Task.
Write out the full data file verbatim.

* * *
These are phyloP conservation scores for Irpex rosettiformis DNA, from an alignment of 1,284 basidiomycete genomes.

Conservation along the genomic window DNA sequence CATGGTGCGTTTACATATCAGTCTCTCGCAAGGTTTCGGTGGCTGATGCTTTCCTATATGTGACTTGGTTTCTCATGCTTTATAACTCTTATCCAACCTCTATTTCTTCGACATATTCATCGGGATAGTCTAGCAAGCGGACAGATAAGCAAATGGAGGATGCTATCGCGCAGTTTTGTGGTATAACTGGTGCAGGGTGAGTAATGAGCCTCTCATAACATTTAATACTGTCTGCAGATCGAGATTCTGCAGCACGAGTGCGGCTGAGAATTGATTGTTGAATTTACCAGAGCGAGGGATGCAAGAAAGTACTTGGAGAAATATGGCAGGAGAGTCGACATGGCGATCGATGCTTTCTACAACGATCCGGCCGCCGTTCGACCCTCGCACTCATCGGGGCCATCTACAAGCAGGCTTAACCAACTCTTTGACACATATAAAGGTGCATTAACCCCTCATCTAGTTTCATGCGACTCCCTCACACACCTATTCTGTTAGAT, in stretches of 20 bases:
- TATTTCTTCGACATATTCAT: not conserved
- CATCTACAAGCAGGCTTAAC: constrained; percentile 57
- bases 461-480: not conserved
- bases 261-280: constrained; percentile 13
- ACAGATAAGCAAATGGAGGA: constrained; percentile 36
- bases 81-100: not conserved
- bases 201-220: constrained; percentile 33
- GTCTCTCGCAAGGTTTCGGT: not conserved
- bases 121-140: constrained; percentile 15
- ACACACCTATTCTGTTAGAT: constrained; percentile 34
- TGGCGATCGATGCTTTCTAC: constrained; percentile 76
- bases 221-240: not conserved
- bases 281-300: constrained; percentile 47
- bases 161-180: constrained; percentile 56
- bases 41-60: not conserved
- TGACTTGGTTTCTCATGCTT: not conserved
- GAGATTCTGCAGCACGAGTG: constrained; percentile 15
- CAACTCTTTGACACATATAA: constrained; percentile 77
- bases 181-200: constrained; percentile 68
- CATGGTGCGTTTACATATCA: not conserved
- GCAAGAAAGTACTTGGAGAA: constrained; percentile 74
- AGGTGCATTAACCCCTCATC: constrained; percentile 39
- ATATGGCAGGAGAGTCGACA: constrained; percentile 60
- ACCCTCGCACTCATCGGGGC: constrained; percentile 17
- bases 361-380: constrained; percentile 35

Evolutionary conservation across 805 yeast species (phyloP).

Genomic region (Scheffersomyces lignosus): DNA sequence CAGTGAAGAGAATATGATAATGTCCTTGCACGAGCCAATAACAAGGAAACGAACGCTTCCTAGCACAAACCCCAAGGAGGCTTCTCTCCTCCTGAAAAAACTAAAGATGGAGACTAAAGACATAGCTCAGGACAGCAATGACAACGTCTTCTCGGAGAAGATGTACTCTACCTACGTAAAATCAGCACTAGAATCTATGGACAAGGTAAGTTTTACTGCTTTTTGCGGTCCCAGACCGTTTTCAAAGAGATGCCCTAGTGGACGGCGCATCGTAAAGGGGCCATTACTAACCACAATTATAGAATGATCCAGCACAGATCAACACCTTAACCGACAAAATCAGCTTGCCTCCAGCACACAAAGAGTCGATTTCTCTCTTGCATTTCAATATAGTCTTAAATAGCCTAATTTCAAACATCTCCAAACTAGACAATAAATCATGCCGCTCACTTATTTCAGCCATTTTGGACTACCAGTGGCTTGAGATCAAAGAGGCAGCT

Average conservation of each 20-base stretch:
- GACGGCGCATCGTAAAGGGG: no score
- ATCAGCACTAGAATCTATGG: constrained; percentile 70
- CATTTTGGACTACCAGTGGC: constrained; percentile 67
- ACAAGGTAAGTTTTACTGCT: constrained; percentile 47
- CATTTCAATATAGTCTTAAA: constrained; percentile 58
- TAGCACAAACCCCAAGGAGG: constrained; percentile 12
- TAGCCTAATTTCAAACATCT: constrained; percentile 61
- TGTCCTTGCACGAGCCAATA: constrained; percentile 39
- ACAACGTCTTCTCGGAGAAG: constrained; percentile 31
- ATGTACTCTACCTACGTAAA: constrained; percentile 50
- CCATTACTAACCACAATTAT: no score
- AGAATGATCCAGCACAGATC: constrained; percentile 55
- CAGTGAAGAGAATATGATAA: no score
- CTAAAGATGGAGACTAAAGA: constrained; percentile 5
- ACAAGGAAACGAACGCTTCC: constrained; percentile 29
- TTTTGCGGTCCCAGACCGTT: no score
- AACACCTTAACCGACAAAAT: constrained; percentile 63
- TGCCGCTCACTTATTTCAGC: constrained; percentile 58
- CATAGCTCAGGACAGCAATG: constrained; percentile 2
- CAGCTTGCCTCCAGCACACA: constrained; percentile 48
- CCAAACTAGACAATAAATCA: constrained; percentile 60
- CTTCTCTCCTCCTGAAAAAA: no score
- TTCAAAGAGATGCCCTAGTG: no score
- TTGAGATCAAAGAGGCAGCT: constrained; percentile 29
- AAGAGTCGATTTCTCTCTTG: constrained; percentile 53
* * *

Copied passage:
These are phyloP conservation scores for Irpex rosettiformis DNA, from an alignment of 1,284 basidiomycete genomes.

Conservation along the genomic window DNA sequence CATGGTGCGTTTACATATCAGTCTCTCGCAAGGTTTCGGTGGCTGATGCTTTCCTATATGTGACTTGGTTTCTCATGCTTTATAACTCTTATCCAACCTCTATTTCTTCGACATATTCATCGGGATAGTCTAGCAAGCGGACAGATAAGCAAATGGAGGATGCTATCGCGCAGTTTTGTGGTATAACTGGTGCAGGGTGAGTAATGAGCCTCTCATAACATTTAATACTGTCTGCAGATCGAGATTCTGCAGCACGAGTGCGGCTGAGAATTGATTGTTGAATTTACCAGAGCGAGGGATGCAAGAAAGTACTTGGAGAAATATGGCAGGAGAGTCGACATGGCGATCGATGCTTTCTACAACGATCCGGCCGCCGTTCGACCCTCGCACTCATCGGGGCCATCTACAAGCAGGCTTAACCAACTCTTTGACACATATAAAGGTGCATTAACCCCTCATCTAGTTTCATGCGACTCCCTCACACACCTATTCTGTTAGAT, in stretches of 20 bases:
- TATTTCTTCGACATATTCAT: not conserved
- CATCTACAAGCAGGCTTAAC: constrained; percentile 57
- bases 461-480: not conserved
- bases 261-280: constrained; percentile 13
- ACAGATAAGCAAATGGAGGA: constrained; percentile 36
- bases 81-100: not conserved
- bases 201-220: constrained; percentile 33
- GTCTCTCGCAAGGTTTCGGT: not conserved
- bases 121-140: constrained; percentile 15
- ACACACCTATTCTGTTAGAT: constrained; percentile 34
- TGGCGATCGATGCTTTCTAC: constrained; percentile 76
- bases 221-240: not conserved
- bases 281-300: constrained; percentile 47
- bases 161-180: constrained; percentile 56
- bases 41-60: not conserved
- TGACTTGGTTTCTCATGCTT: not conserved
- GAGATTCTGCAGCACGAGTG: constrained; percentile 15
- CAACTCTTTGACACATATAA: constrained; percentile 77
- bases 181-200: constrained; percentile 68
- CATGGTGCGTTTACATATCA: not conserved
- GCAAGAAAGTACTTGGAGAA: constrained; percentile 74
- AGGTGCATTAACCCCTCATC: constrained; percentile 39
- ATATGGCAGGAGAGTCGACA: constrained; percentile 60
- ACCCTCGCACTCATCGGGGC: constrained; percentile 17
- bases 361-380: constrained; percentile 35

Evolutionary conservation across 805 yeast species (phyloP).

Genomic region (Scheffersomyces lignosus): DNA sequence CAGTGAAGAGAATATGATAATGTCCTTGCACGAGCCAATAACAAGGAAACGAACGCTTCCTAGCACAAACCCCAAGGAGGCTTCTCTCCTCCTGAAAAAACTAAAGATGGAGACTAAAGACATAGCTCAGGACAGCAATGACAACGTCTTCTCGGAGAAGATGTACTCTACCTACGTAAAATCAGCACTAGAATCTATGGACAAGGTAAGTTTTACTGCTTTTTGCGGTCCCAGACCGTTTTCAAAGAGATGCCCTAGTGGACGGCGCATCGTAAAGGGGCCATTACTAACCACAATTATAGAATGATCCAGCACAGATCAACACCTTAACCGACAAAATCAGCTTGCCTCCAGCACACAAAGAGTCGATTTCTCTCTTGCATTTCAATATAGTCTTAAATAGCCTAATTTCAAACATCTCCAAACTAGACAATAAATCATGCCGCTCACTTATTTCAGCCATTTTGGACTACCAGTGGCTTGAGATCAAAGAGGCAGCT

Average conservation of each 20-base stretch:
- GACGGCGCATCGTAAAGGGG: no score
- ATCAGCACTAGAATCTATGG: constrained; percentile 70
- CATTTTGGACTACCAGTGGC: constrained; percentile 67
- ACAAGGTAAGTTTTACTGCT: constrained; percentile 47
- CATTTCAATATAGTCTTAAA: constrained; percentile 58
- TAGCACAAACCCCAAGGAGG: constrained; percentile 12
- TAGCCTAATTTCAAACATCT: constrained; percentile 61
- TGTCCTTGCACGAGCCAATA: constrained; percentile 39
- ACAACGTCTTCTCGGAGAAG: constrained; percentile 31
- ATGTACTCTACCTACGTAAA: constrained; percentile 50
- CCATTACTAACCACAATTAT: no score
- AGAATGATCCAGCACAGATC: constrained; percentile 55
- CAGTGAAGAGAATATGATAA: no score
- CTAAAGATGGAGACTAAAGA: constrained; percentile 5
- ACAAGGAAACGAACGCTTCC: constrained; percentile 29
- TTTTGCGGTCCCAGACCGTT: no score
- AACACCTTAACCGACAAAAT: constrained; percentile 63
- TGCCGCTCACTTATTTCAGC: constrained; percentile 58
- CATAGCTCAGGACAGCAATG: constrained; percentile 2
- CAGCTTGCCTCCAGCACACA: constrained; percentile 48
- CCAAACTAGACAATAAATCA: constrained; percentile 60
- CTTCTCTCCTCCTGAAAAAA: no score
- TTCAAAGAGATGCCCTAGTG: no score
- TTGAGATCAAAGAGGCAGCT: constrained; percentile 29
- AAGAGTCGATTTCTCTCTTG: constrained; percentile 53